discredited study from 1991 (although the Times cites it as 2002) and the other is an East Berlin scientist from the 1960s. (The 1991 study was controversial but is not discredited. Please see my correction.) One wonders why the Times picked these two examples, and chose to skip over Catherine Dulac's landmark 2002 Science paper in which she discovered that changing a single pheromone receptor caused male mice to make (gay) love instead of war; the detailed work in fruit flies showing that a single gene can make males or females gay; or other sexual behavior studies like the major one on prairie voles a few years back showing a particular hormone determines how faithful they are to their mates or the studies just coming out recently about how the stickleback fish picks a mate. These are not obscure studies -- on the contrary, the genetics of behavior (and sexual behavior in particular) is one of the major frontiers of biology today, and these studies are all being conducted at the top institutes and published in the top-tier journals. Funny that the reporters didn't mention them.
But, then, a lot of what the reporters did was a little funny. That's the third thing to notice, and one that I've only learned about in the last few days through email with Roselli -- the conduct of the reporters themselves while this article was being put together. Some background first: The Times byline is Isabel Oakeshott and Chris Gourlay. Oakeshott has previously written uncritically anti-abortionist articles about how fetuses smile in the womb and an anti-"plan B" hit piece cited approvingly by anti-abortionist web sites (she also seems to have used her uncle as an anonymous source for political reporting); she is the deputy editor of the Sunday Times. Gourlay seems to be a more junior reporter.
According to Roselli and Jim Newman, the press officer at his institute, who both were in contact with Gourlay, here is how the reporting went. Gourlay phoned Roselli on the Friday before the New Year's holiday weekend. He left a voice-mail saying that there were only four hours left until his press deadline, but he was working on an article on Roselli's work and it would be great to get his input. I'm guessing the article was already written at this point. Gourlay left call-back numbers that Newman says didn't work. Between the last-minute contact and the faulty phone numbers, my impression is that Gourlay wanted to be able to exclude Roselli from the article altogether, perhaps with a darkly worded "did not respond to requests for comment."
Newman then emailed Gourlay, provided a fact sheet on the research (which he has provided me here), and asked Gourlay to call his cell phone. Gourlay instead replied by email to Newman, saying he didn't need to speak with Roselli directly but asking for permission to attribute quotes from the fact sheet to Roselli (which seems weird to me on its own). Finally,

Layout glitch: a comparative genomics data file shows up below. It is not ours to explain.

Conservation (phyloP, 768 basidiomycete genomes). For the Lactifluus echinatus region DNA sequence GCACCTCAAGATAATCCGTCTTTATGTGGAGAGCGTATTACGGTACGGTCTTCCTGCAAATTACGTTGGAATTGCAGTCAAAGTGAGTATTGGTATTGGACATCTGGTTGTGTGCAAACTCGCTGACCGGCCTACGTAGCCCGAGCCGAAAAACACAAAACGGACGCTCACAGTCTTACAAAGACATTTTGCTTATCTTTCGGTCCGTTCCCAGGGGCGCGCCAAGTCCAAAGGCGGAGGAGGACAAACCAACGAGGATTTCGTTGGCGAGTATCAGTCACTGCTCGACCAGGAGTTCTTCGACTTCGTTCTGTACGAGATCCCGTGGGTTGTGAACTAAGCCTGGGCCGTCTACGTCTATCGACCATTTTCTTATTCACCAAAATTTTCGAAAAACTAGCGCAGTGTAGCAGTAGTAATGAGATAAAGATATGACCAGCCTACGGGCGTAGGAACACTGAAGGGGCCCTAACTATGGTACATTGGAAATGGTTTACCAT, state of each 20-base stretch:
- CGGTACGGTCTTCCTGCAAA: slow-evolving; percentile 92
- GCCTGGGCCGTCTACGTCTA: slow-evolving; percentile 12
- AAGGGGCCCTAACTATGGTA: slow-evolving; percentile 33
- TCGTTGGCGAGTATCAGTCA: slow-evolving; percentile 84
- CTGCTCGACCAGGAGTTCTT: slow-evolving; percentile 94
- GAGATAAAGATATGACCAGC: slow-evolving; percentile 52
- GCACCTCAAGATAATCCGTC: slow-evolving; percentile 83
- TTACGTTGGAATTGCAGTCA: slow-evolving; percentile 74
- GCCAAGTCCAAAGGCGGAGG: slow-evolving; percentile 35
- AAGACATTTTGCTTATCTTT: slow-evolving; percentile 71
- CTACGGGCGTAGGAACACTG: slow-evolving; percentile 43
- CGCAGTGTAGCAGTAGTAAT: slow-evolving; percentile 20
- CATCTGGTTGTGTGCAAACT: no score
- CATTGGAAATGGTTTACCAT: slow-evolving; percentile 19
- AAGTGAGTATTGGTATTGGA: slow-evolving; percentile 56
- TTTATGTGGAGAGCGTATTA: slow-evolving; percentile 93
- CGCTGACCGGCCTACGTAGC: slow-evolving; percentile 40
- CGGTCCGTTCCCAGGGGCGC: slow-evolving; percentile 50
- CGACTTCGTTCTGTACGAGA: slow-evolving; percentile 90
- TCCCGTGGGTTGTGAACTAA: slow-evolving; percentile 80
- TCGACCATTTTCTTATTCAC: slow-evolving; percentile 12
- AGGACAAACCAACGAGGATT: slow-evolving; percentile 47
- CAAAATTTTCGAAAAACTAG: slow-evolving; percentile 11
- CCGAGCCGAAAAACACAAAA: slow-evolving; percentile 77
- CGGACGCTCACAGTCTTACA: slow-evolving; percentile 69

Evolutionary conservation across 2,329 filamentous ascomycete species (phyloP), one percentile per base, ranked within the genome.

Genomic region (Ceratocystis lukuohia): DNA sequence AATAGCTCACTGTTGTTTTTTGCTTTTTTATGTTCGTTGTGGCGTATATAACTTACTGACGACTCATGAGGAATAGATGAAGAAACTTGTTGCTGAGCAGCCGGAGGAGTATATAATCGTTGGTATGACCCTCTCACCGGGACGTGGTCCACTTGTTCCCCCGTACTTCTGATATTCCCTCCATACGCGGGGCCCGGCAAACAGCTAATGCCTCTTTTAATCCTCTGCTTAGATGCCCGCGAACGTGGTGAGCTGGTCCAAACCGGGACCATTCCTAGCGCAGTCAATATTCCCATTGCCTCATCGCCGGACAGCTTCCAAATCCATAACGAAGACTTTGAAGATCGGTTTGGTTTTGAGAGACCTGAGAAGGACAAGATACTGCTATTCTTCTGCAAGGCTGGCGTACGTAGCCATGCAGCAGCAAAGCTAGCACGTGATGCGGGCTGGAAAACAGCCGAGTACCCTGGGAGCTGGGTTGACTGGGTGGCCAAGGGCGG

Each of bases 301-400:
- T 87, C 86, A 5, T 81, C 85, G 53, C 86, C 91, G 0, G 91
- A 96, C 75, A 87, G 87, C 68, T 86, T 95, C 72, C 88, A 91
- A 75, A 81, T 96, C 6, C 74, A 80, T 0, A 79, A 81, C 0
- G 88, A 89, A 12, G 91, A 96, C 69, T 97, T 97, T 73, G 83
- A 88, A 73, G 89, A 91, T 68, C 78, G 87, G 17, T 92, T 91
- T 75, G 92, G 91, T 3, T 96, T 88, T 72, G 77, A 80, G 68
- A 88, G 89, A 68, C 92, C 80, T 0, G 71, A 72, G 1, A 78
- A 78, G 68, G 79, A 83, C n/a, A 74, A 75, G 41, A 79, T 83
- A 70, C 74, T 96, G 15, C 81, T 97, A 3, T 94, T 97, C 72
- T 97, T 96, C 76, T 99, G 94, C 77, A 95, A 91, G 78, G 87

Roselli managed to phone Gourlay Gourlay called Roselli [correction via Roselli just now --ep.] and spoke with him just before deadline. Roselli said that he told Gourlay about their most recent experiments, the ones from the Endocrine paper last summer: "[we] saw no effect on preference behavior or on more traditional measures of brain masculinization/androgenization, like gonadotropin secretion. I explained this to the reporter and also told him that the experiment was inconclusive." And two days later, Oakeshott and Gourlay published in the Sunday Times that Roselli was trying to cure gayness, that he had been able to do that in sheep, and implied he was now going to do it in humans.
This article was a deliberate hit piece. There are real ethical issues to debate in Roselli's -- or any -- research: Is it worth the cost in animal life? Is it ok to do research that may someday lead to something that could, conceivably, be used to harm people? Should the NIH fund research that is not designed to cure any disease? (On that last one, I have written a post here that I'm proud of in which I explain that basic research, including Roselli's, not aimed to cure any human ailment, is the engine that drives all scientific enterprise: "...the stuff that affects health directly -- new drugs, new diagnostics [--] are like the waves of a river current that lap along the banks. If you're standing on the side, it's what you see the most -- what gets your feet wet. But the energy of research, what pushes it along, is the central current of fundamental discoveries not aimed at curing any single disease." In fact, 6 of the last 10 Nobels in medicine have been given for basic research, and some of the biggest discoveries of the last 50 years -- the fact the nerve cells communicate by releasing chemicals, and what those chemicals are; the fact that hormones control organ development, and how -- are exactly what Roselli's work is in line with.) These are all debates that we should have, that we need to have. That's how society guides science. But those debates need to be held honestly -- not based on lies, or a hit piece dressed up as reporting.
If you aren't aware by now of how important it is to maintain integrity in the media, to not allow it to be used as a mouthpiece for propaganda, then you haven't been paying attention. Unchallenged lies, rebroadcast and amplified by the media, were directly responsible for our entry into Iraq. (You could write a book on it.) Anti-research groups, including large swaths of the Republican party, have used the media to further their anti-science agendas. (You could write a book on that, too.) It needs to stop.
While this particular pack of lies was first promulgated by PETA, it's an open question in my mind whether they are behind the deceit at the Sunday Times. They are not credited until nearly the end of the article, and only in passing as if they were one of many groups opposing Roselli's studies (which is weird in itself). And, as my colleague James here has noted by email, PETA does not seem to have benefited measurably by this latest episode -- the reverberations among gay rights groups ,and particularly, anti-gay-rights groups seems to be stronger than those felt in animal rights circles. So who planted this story? Why did Isabel Oakeshott and Chris Gourlay write it? And how is it that the Sunday Times was turned into an attack vehicle to be used against science?